As athletes, it is critical to use assessments in an advantageous way to guide programming towards the goals we wish to achieve. As general health and fitness participants, this is equally as important.
Simply put by Eric Cressey and many others, “If you’re not assessing. You are guessing.”
With jobs, families, and other vices pulling at our time, it is important to not waste time with training that fails to meet our needs. When used correctly, assessments unlock key data.
Ever feel that one side is tighter than the other? If you’re a swimmer, does one catch happen a little wider than the other? OK. Great! Now how much is the difference?
That is where an assessment comes in.
Not only does an assessment help quantify differences when comparing the left and the right side of the body, it provides a tool to compare with over time. Complete a new training cycle? Hitting higher volumes in the pool? An assessment helps you quantify changes that occur. Not only does it show improvement, it can show you when training is negatively impacting you. Then adjustments can be made before injury occurs.
You do not need the latest tech gear to be effective. Take our online training assessment for example. Everything is completed with minimal equipment and does not need wearable technology.
As part of RITTER Masters, you get access to our online assessment and complete a “Basic Training.” By the end, you will have the resources needed to take the data from your personal assessment and design a proper program based off of this.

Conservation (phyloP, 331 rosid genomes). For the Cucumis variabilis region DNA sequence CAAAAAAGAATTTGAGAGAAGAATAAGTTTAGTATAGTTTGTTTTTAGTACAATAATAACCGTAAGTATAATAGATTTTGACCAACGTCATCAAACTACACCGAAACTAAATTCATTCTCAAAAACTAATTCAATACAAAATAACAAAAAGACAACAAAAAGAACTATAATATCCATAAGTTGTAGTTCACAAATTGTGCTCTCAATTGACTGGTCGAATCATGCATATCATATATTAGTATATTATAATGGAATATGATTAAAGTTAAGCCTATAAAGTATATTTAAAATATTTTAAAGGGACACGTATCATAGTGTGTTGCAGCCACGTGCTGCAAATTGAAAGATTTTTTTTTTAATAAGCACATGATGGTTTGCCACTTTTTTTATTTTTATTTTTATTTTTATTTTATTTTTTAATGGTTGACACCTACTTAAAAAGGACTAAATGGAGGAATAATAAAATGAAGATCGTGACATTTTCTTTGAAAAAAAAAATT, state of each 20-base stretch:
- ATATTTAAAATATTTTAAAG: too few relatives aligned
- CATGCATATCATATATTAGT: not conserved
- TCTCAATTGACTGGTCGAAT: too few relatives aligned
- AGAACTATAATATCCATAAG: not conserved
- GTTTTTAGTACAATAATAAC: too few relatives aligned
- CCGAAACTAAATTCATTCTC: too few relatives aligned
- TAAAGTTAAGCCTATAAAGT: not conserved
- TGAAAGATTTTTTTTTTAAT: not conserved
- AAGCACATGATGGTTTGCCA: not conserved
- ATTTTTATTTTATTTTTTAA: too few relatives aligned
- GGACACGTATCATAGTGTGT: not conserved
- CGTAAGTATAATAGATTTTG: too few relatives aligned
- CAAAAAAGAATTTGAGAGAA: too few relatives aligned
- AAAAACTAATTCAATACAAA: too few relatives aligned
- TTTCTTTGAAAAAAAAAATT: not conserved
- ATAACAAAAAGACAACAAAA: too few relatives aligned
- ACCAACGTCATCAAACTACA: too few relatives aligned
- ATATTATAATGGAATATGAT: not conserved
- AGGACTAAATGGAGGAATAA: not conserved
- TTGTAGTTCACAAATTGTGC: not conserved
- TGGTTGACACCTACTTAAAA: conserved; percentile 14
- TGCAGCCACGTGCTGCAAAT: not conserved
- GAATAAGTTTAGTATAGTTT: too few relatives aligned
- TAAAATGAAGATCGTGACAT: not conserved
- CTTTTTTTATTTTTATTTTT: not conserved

Yes, assessment drives exercise selection.
Now let’s talk tracking. Let me paint a scene for you.
Jenny and John start their resistance training session for the day. This is their second time through this particular session (completed last week). The first exercise is a goblet squat for five repetitions. Jenny wrote down that she completed the exercise with 25# during the previous week. John thinks he did the exercise with some weight in the range of 35# to 55# last week, but he’s a little unsure.
Who is in the better position to succeed?
Jenny knows exactly what weight she used last week. This means she will be, at minimum, matching her performance. If the goal is to progress the weight weekly, she has the data to do so safely and effectively.
John thinks he needs to be using anywhere from 35 lb to 55 lb. That’s a wide range. If he did 35# last week and thinks he did 55 lb, 55 lb this week could result in too much of a jump in weight. This could lead to injury.
On the other end, let’s say John did do 55 lb last week, but he thinks he did 35#. He completes this week’s training with 35 lb. Did he get the most out of his training this week? No.
Capture some baseline data on yourself. Use this baseline data to monitor the effects of training, whether positive or negative. This can save you a lot of hassle in the future and can help take your training to a more effective level.